July 2019
Volume 60, Issue 9
Free
ARVO Annual Meeting Abstract  |   July 2019
AAVHSCs target multiple cell types in the eye and have potential to treat rare retinal diseases
Author Affiliations & Notes
  • Sumeet Sarin
    Ophthalmology, Homology Medicines, Bedford, Massachusetts, United States
  • Nancy Avila
    Homology Medicines, Massachusetts, United States
  • Laura Smith
    Homology Medicines, Massachusetts, United States
  • Hillard Rubin
    Homology Medicines, Massachusetts, United States
  • Pablo Morales
    Homology Medicines, Massachusetts, United States
  • Jeff L. Ellsworth
    Homology Medicines, Massachusetts, United States
  • Jacinthe Gingras
    Ophthalmology, Homology Medicines, Bedford, Massachusetts, United States
  • Omar Francone
    Homology Medicines, Massachusetts, United States
  • Albert Seymour
    Homology Medicines, Massachusetts, United States
  • Footnotes
    Commercial Relationships   Sumeet Sarin, None; Nancy Avila, None; Laura Smith, None; Hillard Rubin, None; Pablo Morales, None; Jeff Ellsworth, None; Jacinthe Gingras, None; Omar Francone, None; Albert Seymour, None
  • Footnotes
    Support  None
Investigative Ophthalmology & Visual Science July 2019, Vol.60, 2914. doi:https://doi.org/
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      Sumeet Sarin, Nancy Avila, Laura Smith, Hillard Rubin, Pablo Morales, Jeff L. Ellsworth, Jacinthe Gingras, Omar Francone, Albert Seymour; AAVHSCs target multiple cell types in the eye and have potential to treat rare retinal diseases. Invest. Ophthalmol. Vis. Sci. 2019;60(9):2914. doi: https://doi.org/.

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      © ARVO (1962-2015); The Authors (2016-present)

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Abstract

Purpose : Inherited retinal diseases (IRDs) are a group of rare blinding conditions originating from mutations in genes critical for vision. Gene therapy has emerged as a viable strategy for treatment of IRDs. Adeno-associated viruses (AAVs) show promise as delivery vehicles for gene therapy due to their stable transgene expression in post-mitotic cells, low risk of insertional mutagenesis and diminished immune response. We have recently reported the discovery of novel naturally occurring AAVs derived from human hematopoietic stem cells (HSCs). These 15 novel AAVHSCs are Clade F members, alongside AAV9. We have previously described the biodistribution of three AAVHSCs in the central nervous system of male cynomolgus macaques following a single intravenous dose. Here, we extend this study to the retinas of three mammalian species (mice, minipigs and macaques) and demonstrate the feasibility of using AAVHSCs to target cell types most frequently affected in inherited retinal diseases.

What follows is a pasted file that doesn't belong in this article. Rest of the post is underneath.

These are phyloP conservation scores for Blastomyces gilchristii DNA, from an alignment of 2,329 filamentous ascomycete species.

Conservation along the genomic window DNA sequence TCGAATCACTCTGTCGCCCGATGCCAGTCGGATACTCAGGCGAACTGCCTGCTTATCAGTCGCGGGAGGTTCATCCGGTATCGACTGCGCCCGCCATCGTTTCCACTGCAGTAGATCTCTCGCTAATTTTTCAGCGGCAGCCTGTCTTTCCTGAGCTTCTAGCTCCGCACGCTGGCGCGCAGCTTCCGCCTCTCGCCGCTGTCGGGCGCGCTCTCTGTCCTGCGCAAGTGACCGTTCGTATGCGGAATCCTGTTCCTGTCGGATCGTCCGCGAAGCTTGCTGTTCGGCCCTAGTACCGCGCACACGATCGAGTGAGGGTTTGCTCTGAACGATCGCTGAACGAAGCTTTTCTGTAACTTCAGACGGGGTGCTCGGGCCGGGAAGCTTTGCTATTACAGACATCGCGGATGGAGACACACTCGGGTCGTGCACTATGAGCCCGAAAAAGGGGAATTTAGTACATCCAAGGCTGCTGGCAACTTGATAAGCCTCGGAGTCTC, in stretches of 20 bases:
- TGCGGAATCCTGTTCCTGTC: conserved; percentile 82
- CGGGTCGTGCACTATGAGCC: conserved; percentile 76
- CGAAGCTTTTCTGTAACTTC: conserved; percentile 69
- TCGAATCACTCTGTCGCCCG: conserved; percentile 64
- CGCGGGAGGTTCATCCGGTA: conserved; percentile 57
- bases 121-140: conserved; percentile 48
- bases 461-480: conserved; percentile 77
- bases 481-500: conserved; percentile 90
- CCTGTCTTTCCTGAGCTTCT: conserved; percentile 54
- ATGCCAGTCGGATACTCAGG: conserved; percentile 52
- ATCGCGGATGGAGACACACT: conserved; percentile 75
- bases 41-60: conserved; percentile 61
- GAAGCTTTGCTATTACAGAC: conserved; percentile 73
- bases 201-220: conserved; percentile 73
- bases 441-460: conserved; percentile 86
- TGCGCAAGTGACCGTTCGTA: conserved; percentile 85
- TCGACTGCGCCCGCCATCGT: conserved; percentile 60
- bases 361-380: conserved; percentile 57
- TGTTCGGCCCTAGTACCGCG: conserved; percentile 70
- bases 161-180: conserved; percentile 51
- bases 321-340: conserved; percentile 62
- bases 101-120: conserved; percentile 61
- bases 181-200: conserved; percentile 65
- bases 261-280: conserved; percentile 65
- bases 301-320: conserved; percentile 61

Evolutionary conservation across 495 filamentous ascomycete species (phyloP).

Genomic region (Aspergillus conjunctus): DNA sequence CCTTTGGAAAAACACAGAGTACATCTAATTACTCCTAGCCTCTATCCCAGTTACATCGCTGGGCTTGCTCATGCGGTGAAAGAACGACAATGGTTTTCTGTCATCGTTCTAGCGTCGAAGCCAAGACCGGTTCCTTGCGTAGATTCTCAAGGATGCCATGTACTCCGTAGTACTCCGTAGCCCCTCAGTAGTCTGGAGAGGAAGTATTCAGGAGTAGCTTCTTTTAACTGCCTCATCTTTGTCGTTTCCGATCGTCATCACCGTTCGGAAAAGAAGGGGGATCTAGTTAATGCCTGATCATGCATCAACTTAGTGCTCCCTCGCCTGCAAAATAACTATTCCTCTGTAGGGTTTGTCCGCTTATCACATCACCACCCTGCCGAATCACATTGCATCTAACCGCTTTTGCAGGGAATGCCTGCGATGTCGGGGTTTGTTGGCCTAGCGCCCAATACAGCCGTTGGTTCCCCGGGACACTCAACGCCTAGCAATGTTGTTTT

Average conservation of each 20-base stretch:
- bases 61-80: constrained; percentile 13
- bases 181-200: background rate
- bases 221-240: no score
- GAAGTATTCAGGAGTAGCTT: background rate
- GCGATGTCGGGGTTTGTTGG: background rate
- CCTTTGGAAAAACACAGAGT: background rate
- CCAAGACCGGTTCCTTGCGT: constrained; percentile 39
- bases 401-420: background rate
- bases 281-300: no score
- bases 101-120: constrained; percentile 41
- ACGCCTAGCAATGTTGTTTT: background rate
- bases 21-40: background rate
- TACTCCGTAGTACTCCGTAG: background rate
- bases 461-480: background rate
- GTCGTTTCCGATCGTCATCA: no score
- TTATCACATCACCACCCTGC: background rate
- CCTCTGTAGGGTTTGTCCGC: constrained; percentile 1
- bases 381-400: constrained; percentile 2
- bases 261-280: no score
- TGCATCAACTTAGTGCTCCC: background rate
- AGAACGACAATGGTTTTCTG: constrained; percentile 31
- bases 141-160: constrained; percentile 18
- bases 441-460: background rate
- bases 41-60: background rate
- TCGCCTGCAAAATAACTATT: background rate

Methods : Biodistributions of AAVHSCs, packaging a self-complementary enhanced green fluorescent protein (sc-eGFP) transgene driven by the chicken beta actin (CBA) promoter, were investigated via 3 routes of administration. Capsid tropism was first evaluated via intravenous administration in non-human primate retinas (prescreened for anti-AAVHSC neutralizing antibodies), followed by an evaluation of more therapeutically compatible dosing routes in smaller mammals: C57B6/J mice (subretinal and intravitreous) and Gottingen minipigs (subretinal). In all species, biodistribution of scAAVHSC7/-15 and/or -17.eGFP was assessed by anti-eGFP immunostaining.

Results : Following a single IV administration in macaques, retinal tropism of the AAVHSCs was confirmed in the inner retina and ganglion cell layers. Subretinal injections of AAVHSCs in mice and minipigs readily transduced photoreceptors and retinal pigment epithelial (RPE) cells, cell types most commonly affected in inherited retinal diseases. Both neuronal cell bodies and their processes (axons & dendrites) were anti-eGFP positive. Furthermore, intravitreal delivery of a subset of AAVHSCs in mice resulted in the transduction of photoreceptors and RPE.

Conclusions : These data demonstrate that AAVHSCs transduce clinically relevant neurons of the mammalian retina via multiple dosing routes, opening the door for therapeutic applications in treating inherited retinal diseases.

This abstract was presented at the 2019 ARVO Annual Meeting, held in Vancouver, Canada, April 28 - May 2, 2019.

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